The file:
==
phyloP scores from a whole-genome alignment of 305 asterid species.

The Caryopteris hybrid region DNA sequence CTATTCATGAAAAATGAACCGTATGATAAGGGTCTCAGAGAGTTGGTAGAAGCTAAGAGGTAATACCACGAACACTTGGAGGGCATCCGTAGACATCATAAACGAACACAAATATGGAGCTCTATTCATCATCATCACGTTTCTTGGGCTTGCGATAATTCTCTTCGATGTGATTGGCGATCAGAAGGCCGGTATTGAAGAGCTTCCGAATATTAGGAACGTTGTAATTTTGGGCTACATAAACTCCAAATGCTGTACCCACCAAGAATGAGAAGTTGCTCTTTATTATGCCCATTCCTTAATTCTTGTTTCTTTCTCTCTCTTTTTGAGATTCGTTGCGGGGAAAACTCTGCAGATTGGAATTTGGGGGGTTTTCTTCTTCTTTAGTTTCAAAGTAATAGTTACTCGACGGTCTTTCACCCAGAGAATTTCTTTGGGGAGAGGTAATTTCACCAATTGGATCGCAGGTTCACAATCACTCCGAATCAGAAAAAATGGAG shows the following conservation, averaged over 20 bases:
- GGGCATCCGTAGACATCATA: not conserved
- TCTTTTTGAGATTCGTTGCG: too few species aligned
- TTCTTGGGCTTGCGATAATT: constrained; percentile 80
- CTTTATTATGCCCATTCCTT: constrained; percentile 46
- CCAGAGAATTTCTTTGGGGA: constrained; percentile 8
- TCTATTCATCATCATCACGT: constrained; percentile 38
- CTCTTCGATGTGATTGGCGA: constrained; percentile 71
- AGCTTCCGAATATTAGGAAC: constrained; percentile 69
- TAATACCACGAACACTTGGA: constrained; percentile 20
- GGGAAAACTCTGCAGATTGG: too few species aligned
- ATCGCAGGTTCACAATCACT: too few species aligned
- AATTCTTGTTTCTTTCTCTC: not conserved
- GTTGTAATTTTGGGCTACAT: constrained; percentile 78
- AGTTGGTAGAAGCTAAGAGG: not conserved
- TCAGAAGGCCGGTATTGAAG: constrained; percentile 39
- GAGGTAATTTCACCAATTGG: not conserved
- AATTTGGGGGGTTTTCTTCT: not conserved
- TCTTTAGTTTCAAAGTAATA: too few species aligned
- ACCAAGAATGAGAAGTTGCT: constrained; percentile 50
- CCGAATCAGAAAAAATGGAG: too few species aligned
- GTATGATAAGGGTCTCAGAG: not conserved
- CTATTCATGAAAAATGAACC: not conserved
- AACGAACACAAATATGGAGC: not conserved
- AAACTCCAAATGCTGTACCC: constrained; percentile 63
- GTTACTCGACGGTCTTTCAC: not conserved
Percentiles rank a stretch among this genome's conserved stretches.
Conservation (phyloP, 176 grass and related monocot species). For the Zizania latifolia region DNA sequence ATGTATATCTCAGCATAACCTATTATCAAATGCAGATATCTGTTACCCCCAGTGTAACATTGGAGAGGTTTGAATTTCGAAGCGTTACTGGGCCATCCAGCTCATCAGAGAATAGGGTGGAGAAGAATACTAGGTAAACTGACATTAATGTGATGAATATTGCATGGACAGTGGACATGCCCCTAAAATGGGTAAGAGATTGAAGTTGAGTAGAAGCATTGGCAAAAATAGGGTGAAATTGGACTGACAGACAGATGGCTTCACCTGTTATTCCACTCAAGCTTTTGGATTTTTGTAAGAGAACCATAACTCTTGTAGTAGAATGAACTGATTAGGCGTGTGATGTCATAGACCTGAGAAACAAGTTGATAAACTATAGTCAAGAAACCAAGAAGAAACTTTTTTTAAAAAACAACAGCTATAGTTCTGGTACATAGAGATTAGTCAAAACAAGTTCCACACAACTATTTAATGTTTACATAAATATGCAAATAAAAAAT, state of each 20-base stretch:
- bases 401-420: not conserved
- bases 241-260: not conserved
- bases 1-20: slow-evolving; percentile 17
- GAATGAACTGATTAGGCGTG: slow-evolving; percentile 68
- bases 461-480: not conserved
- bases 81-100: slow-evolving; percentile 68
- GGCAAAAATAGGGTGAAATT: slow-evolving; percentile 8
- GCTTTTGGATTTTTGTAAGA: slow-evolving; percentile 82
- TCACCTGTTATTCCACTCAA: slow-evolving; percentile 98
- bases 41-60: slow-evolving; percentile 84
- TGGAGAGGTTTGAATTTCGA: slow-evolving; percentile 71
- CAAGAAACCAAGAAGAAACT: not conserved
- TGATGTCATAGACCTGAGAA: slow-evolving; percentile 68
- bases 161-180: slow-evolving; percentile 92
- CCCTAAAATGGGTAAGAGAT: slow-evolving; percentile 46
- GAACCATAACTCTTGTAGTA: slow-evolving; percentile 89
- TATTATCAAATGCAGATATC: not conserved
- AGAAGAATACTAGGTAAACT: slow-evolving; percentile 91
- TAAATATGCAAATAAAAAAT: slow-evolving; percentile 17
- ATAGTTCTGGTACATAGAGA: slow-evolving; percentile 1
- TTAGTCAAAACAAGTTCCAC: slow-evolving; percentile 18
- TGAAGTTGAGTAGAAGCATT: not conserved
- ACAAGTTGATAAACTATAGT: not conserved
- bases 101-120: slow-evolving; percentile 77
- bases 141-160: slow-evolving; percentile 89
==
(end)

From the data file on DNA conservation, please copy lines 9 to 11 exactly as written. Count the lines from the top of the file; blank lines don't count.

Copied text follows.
- CTCTTCGATGTGATTGGCGA: constrained; percentile 71
- AGCTTCCGAATATTAGGAAC: constrained; percentile 69
- TAATACCACGAACACTTGGA: constrained; percentile 20